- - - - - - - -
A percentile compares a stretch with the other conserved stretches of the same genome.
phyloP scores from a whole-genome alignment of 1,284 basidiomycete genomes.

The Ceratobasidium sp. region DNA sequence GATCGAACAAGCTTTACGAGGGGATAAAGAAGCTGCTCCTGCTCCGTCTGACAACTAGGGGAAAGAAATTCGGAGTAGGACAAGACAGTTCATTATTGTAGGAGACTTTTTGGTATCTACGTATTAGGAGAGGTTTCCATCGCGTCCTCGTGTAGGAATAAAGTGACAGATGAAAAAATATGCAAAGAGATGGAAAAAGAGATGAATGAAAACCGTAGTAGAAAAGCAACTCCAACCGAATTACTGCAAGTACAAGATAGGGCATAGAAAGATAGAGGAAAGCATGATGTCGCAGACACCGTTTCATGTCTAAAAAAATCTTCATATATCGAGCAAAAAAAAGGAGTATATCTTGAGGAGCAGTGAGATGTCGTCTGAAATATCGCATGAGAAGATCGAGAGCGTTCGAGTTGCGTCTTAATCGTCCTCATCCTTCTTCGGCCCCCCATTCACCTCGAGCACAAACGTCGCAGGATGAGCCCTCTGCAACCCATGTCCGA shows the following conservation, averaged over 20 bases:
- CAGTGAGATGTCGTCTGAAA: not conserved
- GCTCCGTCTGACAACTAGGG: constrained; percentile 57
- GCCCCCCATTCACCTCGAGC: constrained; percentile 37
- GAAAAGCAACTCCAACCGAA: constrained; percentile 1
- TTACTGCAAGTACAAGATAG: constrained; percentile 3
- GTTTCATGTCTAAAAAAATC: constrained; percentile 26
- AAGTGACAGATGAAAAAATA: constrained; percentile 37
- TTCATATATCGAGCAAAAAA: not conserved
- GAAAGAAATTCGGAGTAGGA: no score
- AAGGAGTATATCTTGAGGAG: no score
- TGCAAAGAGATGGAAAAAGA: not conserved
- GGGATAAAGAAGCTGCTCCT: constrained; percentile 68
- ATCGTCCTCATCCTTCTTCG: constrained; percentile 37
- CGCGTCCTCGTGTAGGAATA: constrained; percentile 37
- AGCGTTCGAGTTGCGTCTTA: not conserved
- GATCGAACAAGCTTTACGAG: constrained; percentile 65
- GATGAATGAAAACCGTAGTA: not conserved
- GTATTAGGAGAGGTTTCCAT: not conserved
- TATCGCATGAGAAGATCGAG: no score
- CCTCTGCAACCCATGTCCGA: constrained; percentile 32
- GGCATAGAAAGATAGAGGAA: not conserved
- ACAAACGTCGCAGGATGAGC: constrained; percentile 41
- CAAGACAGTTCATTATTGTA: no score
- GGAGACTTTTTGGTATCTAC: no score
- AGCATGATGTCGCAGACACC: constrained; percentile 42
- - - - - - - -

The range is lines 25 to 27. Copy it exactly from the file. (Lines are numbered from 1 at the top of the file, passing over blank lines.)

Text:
- ACAAACGTCGCAGGATGAGC: constrained; percentile 41
- CAAGACAGTTCATTATTGTA: no score
- GGAGACTTTTTGGTATCTAC: no score